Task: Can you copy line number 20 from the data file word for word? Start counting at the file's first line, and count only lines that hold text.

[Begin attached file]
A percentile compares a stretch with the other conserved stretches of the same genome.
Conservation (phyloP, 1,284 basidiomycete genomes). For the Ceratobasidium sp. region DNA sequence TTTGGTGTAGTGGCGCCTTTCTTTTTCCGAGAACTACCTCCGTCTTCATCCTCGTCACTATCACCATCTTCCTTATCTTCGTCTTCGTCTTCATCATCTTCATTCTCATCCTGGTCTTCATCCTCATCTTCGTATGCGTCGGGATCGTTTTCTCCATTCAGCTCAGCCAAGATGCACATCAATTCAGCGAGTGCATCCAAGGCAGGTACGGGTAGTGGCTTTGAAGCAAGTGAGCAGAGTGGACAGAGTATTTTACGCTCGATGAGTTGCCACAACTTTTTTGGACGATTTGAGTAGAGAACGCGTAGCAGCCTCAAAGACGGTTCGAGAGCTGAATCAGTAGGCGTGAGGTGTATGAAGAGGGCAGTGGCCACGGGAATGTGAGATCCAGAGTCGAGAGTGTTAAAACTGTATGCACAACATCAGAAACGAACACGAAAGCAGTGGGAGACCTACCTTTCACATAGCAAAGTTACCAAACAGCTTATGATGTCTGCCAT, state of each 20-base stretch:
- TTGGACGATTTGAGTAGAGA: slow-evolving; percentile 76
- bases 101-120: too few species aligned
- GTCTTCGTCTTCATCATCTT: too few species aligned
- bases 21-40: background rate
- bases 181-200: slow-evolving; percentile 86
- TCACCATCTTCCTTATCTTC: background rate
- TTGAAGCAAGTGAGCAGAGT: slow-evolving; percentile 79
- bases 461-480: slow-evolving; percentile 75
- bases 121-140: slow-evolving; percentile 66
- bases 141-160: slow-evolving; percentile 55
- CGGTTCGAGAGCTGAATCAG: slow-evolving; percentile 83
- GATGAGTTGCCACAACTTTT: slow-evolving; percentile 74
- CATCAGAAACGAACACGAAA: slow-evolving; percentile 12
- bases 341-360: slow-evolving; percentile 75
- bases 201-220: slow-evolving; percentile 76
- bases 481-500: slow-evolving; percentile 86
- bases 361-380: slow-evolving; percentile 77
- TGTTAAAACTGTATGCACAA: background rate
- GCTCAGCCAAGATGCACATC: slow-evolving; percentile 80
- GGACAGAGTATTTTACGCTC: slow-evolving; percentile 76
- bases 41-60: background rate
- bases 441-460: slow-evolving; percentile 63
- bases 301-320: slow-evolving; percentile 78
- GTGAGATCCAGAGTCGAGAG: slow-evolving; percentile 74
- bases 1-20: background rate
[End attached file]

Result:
- TGTTAAAACTGTATGCACAA: background rate